The FDA also recommends fever cams for hospital emergency rooms in order to "quickly assess temperature and triage patients":

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Secondary Confirmation A Must

Fever cams cannot be solely relied upon to determine if someone has a fever, requiring confirmation "by another method":

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While this policy does not elaborate what secondary method should be used to confirm a fever, in previous guidance, the FDA recommended thermometers, specifically "non-contact infrared thermometer (NCIT) or clinical grade contact thermometer".

Blackbody Only Required If Manufacturer Recommends

The FDA states that "some devices do not require" a blackbody and they should only be used if the manufacturer recommends it. If so, it should be turned on 30 minutes prior to heat up:

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Indeed, not all fever cam solutions require blackbodies. Hikvision salespeople have recommended not using blackbodies (unlike Dahua) and FLIR does not recommend them with their specific EST lines. However, in our testing of Hikvision without a blackbody we found significantly increased accuracy problems and do not recommend such an approach. Our testing of FLIR is ongoing currently and we plan to release that report in early June.

No Distance Recommendation, But Clearly Close

The FDA doesn't give a specific distance recommendation, however, its examples all show people positioned close to the camera:

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The FDA says "follow the manufacturers instructions" when it comes to a specific distance.

Background: FDA Studies Show the Importance of Proper Operation

FDA scientists have published two studies on fever cam operation (one last year and another just this month) showing the importance of correct implementation, e.g. all face obstructions were removed while subjects were screened one-at-a-time and even made to wait 15 minutes prior to being processed.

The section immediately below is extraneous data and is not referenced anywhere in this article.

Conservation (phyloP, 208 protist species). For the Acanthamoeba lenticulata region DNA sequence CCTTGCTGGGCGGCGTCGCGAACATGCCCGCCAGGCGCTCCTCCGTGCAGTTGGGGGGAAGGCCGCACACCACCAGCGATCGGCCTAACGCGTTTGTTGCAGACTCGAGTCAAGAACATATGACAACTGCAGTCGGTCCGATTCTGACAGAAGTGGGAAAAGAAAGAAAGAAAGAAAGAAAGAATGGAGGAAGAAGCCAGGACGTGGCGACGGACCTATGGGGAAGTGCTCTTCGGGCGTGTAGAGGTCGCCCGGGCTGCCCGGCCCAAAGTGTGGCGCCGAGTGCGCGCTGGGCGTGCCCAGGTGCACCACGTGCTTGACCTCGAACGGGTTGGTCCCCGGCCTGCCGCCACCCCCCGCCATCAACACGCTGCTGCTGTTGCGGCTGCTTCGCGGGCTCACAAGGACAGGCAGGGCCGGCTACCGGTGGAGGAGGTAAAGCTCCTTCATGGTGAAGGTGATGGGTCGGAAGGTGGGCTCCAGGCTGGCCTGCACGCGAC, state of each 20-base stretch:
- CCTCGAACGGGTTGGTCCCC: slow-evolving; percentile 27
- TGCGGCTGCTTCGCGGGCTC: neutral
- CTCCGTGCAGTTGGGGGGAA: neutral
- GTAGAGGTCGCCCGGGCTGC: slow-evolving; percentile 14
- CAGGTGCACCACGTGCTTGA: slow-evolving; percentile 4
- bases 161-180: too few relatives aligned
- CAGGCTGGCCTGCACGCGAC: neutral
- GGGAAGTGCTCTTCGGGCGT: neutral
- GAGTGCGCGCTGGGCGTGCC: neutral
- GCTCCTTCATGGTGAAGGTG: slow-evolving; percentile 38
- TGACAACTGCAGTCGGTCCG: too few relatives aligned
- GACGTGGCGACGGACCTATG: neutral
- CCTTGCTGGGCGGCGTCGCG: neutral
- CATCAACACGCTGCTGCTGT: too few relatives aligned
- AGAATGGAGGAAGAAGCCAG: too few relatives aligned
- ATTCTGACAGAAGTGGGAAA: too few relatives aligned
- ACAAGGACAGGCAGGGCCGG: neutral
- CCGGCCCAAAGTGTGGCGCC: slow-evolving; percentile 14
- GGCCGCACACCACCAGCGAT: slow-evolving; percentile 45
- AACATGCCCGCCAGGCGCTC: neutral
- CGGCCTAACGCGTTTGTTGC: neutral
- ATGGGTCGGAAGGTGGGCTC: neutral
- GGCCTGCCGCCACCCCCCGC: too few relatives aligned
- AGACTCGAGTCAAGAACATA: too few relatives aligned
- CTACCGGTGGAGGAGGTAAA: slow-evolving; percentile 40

The most recent study found, conclusively, that sticking to International Fever Cam Standards (which are detailed and strict) increases fever cam accuracy:

adherence to international consensus guidelines regarding IRT [infrared thermograph] system specifications and implementation contributes to optimization of measurement accuracy and detection of febrile individuals

FDA Statement to IPVM

IPVM asked the FDA why it issued this document and how it contrasts with its decision to temporarily relax the 510(k) clearance requirement last month.

The FDA told us that this guidance help "explain how to correctly use these devices" and that it may review anyone "marketing thermography devices in ways that pose risks to public health". Below is their full statement:

The FDA recognizes the increased interest in telethermographic systems during the COVID-19 pandemic. We provided an update to our website to help users and the public understand the benefits and limitations of these devices, and their role during the public health emergency. The update helps explain how to correctly use these devices to accurately measure someone’s temperature and clarifies questions around different environments in which these devices could be used. This information should be used in conjunction with the guidance issued in April.

This guidance does not change existing regulations or requirements; instead, it announces that the FDA does not intend to object, under the circumstances described in the guidance and where such use does not create undue risk, to the distribution and use of certain devices without compliance with certain regulations and requirements, in order to help protect public health during this emergency.

As the agency always does, if the FDA receives information that a manufacturer is marketing a medical device in violation of regulations, the FDA prioritizes review of such action based on risk to public health and available resources. If the FDA receives information that indicates manufacturers are marketing thermography devices in ways that pose risks to public health, the same principles would apply to the review of that information.


Now that the FDA has publicly announced correct operation steps, US sellers have little excuse to ignore them, and may risk legal action if the FDA determines their setups "pose risks to public health".

27 reports cite this report: